General Electric, General Obama, and the Level Playing Field

The nexus between the federal government, labor unions, and some, favored businesses grows tighter by the day. On 21 January our president issued an executive order creating the President's Council on Jobs and Competitiveness, to be led by Jeffrey Immelt, CEO of General Electric. The council was established within the Treasury Department "to help ensure ‘the availability of nonpartisan advice to the president from participants in and experts on the economy.'"

Sounds like a good thing, right? The cheerleading in the Bloomberg article continues:

As head of the world's biggest maker of jet engines, medical-imaging equipment and power-plant turbines, Immelt gives the White House a corporate heavyweight to help burnish Obama's pro-business credentials.

"Power-plant turbines"? Hold that thought while reading the article here: a power plant that will be powered by GE turbines just received a waiver from the administration's new air-quality regulations. You scratch my back and I'll scratch yours.

Here's a challenge to the new majority in the House: Will some committee chair, just one, call Mr. Immelt to testify as to whether he is a registered lobbyist, and if not, why not? As a followup, does he see any conflict between his roles as CEO of GE and head of the President's Council on Jobs and Competitiveness, and if not, why not?

Next they could call Kathleen Sebelius, Secretary of Health and Human Services, to testify on her current thoughts on a "level playing field." Time was when she thought that venerable cliché should guide the policy of her department: "Competition is good. You can write the rules for a level playing field." But that was so 2009. The chair could start with this line of questioning: "Madame Secretary, you have said in the past that ‘a level playing field' is a good thing. Can you explain for the committee how granting waivers from requirements in the Affordable Care Act overwhelmingly to unions (650 of the 773, so far, or 84%) creates a ‘level playing field'? I would also be interested in your comments on the following commandment from Animal Farm: "All animals are equal, but some animals are more equal than others."

Henry Percy is the nom de guerre for a technical writer living in Arizona. He may be reached at saler.50d[at]gmail.com.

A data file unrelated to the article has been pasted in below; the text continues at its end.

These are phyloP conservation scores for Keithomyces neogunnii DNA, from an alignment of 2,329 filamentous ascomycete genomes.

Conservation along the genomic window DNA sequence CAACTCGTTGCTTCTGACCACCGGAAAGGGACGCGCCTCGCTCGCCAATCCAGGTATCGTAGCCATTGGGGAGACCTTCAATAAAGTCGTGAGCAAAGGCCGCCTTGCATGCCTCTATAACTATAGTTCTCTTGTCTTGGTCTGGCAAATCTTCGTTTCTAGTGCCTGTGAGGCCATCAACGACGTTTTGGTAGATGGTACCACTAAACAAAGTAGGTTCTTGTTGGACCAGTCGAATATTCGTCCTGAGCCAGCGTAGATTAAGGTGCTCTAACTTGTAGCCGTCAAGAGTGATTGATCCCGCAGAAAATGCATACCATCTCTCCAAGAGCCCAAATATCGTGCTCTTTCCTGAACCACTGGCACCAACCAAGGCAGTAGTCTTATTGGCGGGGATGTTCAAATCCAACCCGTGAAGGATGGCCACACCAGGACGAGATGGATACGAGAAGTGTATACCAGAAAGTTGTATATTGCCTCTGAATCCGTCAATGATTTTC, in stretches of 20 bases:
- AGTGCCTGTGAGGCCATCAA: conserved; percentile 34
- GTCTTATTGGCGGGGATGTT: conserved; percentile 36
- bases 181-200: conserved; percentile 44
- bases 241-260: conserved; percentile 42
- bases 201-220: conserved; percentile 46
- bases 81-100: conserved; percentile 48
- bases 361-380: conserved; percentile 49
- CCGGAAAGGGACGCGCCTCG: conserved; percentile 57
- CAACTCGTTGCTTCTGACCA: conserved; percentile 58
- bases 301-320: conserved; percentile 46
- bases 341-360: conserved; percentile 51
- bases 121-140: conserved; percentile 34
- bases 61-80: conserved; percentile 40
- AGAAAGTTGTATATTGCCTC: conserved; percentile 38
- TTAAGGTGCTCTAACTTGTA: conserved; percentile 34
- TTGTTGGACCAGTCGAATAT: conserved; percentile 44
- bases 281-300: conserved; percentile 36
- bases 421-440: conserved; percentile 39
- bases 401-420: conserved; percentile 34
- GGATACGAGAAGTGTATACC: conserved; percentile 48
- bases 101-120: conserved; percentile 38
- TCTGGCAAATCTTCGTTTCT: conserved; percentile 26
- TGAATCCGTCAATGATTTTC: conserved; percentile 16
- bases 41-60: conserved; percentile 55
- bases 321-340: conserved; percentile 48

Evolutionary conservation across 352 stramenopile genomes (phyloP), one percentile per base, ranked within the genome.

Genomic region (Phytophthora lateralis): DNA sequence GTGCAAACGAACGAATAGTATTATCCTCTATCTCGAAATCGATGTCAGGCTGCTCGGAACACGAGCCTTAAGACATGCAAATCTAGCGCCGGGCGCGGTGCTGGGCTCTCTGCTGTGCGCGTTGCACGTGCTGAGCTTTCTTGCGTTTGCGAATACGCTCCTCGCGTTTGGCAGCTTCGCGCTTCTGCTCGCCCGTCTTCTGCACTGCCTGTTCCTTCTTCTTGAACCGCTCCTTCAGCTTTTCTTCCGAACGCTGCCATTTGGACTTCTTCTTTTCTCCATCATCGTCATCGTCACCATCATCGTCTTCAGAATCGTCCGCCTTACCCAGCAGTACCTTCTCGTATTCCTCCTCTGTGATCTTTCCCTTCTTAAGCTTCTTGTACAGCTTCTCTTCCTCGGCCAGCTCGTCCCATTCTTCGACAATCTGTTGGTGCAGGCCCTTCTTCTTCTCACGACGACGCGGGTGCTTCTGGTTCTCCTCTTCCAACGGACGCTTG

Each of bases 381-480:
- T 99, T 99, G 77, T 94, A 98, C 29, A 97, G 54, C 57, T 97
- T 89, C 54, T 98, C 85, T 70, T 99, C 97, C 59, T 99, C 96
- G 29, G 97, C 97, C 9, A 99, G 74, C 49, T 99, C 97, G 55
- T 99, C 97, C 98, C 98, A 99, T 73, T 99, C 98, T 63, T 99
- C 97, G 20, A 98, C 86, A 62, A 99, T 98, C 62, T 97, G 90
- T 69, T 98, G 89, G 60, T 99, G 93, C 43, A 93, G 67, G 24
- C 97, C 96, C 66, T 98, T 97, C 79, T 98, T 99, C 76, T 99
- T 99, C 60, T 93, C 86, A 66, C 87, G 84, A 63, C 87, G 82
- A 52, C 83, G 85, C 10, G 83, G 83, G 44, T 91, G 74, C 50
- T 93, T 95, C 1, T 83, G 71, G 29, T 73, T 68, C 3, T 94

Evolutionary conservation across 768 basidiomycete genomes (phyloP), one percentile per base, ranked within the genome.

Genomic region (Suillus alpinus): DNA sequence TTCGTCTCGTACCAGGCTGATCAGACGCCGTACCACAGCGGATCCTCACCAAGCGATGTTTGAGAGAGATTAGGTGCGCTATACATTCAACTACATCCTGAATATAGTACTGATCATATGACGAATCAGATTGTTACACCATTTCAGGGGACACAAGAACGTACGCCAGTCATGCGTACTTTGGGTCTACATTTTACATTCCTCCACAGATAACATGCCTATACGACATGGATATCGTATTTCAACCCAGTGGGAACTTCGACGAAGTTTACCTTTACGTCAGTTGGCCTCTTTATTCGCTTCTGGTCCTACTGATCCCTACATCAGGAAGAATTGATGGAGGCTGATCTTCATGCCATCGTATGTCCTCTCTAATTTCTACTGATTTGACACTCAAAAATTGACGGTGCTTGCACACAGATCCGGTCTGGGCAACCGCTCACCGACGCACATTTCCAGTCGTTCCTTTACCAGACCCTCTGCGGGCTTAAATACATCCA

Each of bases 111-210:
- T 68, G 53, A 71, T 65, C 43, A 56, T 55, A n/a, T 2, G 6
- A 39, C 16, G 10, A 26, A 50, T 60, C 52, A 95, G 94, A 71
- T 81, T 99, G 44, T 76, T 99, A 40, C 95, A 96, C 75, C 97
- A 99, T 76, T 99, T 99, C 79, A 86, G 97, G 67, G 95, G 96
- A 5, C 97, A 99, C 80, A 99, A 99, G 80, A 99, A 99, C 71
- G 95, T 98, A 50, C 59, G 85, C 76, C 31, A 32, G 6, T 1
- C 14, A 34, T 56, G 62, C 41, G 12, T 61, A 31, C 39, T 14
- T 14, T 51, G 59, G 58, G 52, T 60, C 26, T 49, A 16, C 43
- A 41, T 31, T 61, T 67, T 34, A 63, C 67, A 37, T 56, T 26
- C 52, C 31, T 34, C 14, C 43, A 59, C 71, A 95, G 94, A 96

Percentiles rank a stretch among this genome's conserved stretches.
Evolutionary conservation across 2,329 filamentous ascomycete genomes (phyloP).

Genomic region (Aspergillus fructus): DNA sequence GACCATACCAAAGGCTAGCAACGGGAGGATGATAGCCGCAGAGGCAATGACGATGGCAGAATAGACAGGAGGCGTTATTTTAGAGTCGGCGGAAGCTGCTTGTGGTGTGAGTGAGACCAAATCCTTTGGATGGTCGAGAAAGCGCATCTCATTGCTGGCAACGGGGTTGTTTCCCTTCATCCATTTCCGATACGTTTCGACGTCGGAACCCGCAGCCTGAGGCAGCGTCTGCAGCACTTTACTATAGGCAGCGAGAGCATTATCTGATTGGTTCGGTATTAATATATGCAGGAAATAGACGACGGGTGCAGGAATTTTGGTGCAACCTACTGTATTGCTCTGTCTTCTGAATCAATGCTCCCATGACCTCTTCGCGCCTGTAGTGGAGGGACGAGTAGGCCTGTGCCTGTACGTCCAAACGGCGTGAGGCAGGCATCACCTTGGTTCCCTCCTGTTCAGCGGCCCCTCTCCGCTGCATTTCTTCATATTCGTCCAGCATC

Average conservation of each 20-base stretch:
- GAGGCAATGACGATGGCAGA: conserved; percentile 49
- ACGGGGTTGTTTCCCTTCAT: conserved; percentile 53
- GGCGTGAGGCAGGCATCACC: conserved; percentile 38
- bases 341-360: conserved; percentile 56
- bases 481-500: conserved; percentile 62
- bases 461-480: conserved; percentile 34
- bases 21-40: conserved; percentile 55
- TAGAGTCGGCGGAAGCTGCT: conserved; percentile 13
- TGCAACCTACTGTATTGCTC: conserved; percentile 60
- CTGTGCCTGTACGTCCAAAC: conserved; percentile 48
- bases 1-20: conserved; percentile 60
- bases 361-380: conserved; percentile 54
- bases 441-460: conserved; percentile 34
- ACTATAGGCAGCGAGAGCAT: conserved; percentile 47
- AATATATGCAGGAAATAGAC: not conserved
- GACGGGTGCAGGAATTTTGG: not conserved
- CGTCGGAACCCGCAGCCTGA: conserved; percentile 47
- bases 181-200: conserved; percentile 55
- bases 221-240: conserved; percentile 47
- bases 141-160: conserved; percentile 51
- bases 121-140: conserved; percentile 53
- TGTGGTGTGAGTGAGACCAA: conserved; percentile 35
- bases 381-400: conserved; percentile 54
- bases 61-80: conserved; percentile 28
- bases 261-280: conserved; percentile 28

The nexus between the federal government, labor unions, and some, favored businesses grows tighter by the day. On 21 January our president issued an executive order creating the President's Council on Jobs and Competitiveness, to be led by Jeffrey Immelt, CEO of General Electric. The council was established within the Treasury Department "to help ensure ‘the availability of nonpartisan advice to the president from participants in and experts on the economy.'"

Sounds like a good thing, right? The cheerleading in the Bloomberg article continues:

As head of the world's biggest maker of jet engines, medical-imaging equipment and power-plant turbines, Immelt gives the White House a corporate heavyweight to help burnish Obama's pro-business credentials.

"Power-plant turbines"? Hold that thought while reading the article here: a power plant that will be powered by GE turbines just received a waiver from the administration's new air-quality regulations. You scratch my back and I'll scratch yours.

Here's a challenge to the new majority in the House: Will some committee chair, just one, call Mr. Immelt to testify as to whether he is a registered lobbyist, and if not, why not? As a followup, does he see any conflict between his roles as CEO of GE and head of the President's Council on Jobs and Competitiveness, and if not, why not?

Next they could call Kathleen Sebelius, Secretary of Health and Human Services, to testify on her current thoughts on a "level playing field." Time was when she thought that venerable cliché should guide the policy of her department: "Competition is good. You can write the rules for a level playing field." But that was so 2009. The chair could start with this line of questioning: "Madame Secretary, you have said in the past that ‘a level playing field' is a good thing. Can you explain for the committee how granting waivers from requirements in the Affordable Care Act overwhelmingly to unions (650 of the 773, so far, or 84%) creates a ‘level playing field'? I would also be interested in your comments on the following commandment from Animal Farm: "All animals are equal, but some animals are more equal than others."

Henry Percy is the nom de guerre for a technical writer living in Arizona. He may be reached at saler.50d[at]gmail.com.

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